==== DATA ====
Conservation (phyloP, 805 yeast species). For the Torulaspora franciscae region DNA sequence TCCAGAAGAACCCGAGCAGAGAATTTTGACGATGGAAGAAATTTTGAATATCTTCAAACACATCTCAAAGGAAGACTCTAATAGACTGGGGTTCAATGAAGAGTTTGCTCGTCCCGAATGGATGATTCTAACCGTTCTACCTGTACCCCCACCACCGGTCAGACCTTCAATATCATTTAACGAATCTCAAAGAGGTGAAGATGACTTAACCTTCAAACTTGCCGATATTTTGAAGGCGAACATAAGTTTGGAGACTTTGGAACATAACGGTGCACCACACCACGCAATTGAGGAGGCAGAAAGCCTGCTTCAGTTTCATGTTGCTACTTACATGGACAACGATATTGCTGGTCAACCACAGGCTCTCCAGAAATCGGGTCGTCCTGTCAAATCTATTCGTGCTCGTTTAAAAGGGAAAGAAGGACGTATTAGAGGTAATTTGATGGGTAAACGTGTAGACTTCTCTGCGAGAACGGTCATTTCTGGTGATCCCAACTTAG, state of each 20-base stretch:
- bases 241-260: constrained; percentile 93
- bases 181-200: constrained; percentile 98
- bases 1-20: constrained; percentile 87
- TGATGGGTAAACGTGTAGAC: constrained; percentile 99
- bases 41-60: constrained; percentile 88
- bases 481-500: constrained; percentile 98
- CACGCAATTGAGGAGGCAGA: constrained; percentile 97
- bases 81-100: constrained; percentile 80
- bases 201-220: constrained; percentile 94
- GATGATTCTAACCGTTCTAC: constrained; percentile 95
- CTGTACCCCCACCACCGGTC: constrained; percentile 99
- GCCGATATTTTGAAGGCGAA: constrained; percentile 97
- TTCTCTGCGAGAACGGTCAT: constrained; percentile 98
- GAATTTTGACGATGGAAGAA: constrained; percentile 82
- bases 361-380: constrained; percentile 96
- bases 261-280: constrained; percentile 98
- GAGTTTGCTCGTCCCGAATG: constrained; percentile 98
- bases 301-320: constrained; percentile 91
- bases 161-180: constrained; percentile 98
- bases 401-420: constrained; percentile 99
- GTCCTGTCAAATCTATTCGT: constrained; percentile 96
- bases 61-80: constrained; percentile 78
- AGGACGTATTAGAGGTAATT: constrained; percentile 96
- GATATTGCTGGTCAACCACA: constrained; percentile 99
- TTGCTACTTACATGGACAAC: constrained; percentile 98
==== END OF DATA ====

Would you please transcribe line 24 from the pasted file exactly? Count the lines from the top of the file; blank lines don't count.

- AGGACGTATTAGAGGTAATT: constrained; percentile 96